Abstract. Polypeptide growth factors and their cognate receptors are involved in the proliferation of normal and transformed cells (Aaronson, 1991). It is widely accepted that tumor cells are less dependent than nontransformed cells of exogenous growth factors due to their ability to synthesize and respond to endogenous growth regulatory molecules. Most studies that examine the role of these growth factor/receptor pathways in tumor cells have used cellular proliferation as an endpoint. More recent experimental data argue that these biochemical systems are also important for the interaction of tumor epithelium with stromal elements and extracellular matrices thus allowing for the maintenance of the tumorigenic state. A large body of work has examined the role of EGF-like peptides, transforming growth factor (TGF) β, and the insulin-like growth factors (IGFs) on breast carcinoma cells. The prominent aspects of this work with its potential clinical implications will be reviewed next.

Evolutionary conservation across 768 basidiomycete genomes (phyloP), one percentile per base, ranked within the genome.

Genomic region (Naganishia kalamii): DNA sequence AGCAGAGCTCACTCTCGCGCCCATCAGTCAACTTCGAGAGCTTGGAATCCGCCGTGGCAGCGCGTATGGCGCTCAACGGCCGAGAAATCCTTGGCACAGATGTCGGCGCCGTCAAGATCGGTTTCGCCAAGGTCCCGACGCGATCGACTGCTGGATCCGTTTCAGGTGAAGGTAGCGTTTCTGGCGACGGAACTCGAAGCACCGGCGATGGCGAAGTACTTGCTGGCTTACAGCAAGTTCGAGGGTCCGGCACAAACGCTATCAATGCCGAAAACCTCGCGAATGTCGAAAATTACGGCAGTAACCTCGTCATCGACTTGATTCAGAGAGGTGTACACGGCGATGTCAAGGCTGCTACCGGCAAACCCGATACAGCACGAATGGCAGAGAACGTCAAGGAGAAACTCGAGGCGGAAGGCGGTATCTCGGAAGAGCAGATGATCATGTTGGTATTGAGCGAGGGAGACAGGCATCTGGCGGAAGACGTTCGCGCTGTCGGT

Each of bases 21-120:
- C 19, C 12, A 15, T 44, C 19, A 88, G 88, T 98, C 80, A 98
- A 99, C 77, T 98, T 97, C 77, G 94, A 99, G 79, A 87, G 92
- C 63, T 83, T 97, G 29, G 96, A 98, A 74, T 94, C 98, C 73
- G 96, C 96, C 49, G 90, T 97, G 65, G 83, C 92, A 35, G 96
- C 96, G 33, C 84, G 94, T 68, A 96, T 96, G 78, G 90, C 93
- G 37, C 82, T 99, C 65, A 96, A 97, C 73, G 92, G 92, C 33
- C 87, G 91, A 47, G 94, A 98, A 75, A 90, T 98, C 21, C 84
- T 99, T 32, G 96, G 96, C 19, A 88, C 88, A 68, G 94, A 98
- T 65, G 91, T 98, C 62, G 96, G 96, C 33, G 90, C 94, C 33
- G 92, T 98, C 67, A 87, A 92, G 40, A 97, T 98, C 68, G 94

|Original language||English (US)|
|Number of pages||38|
|Journal||Growth Factors and Cytokines in Health and Disease|
|Publication status||Published - Dec 1 1997|
ASJC Scopus subject areas
- Cell Biology
- Cancer Research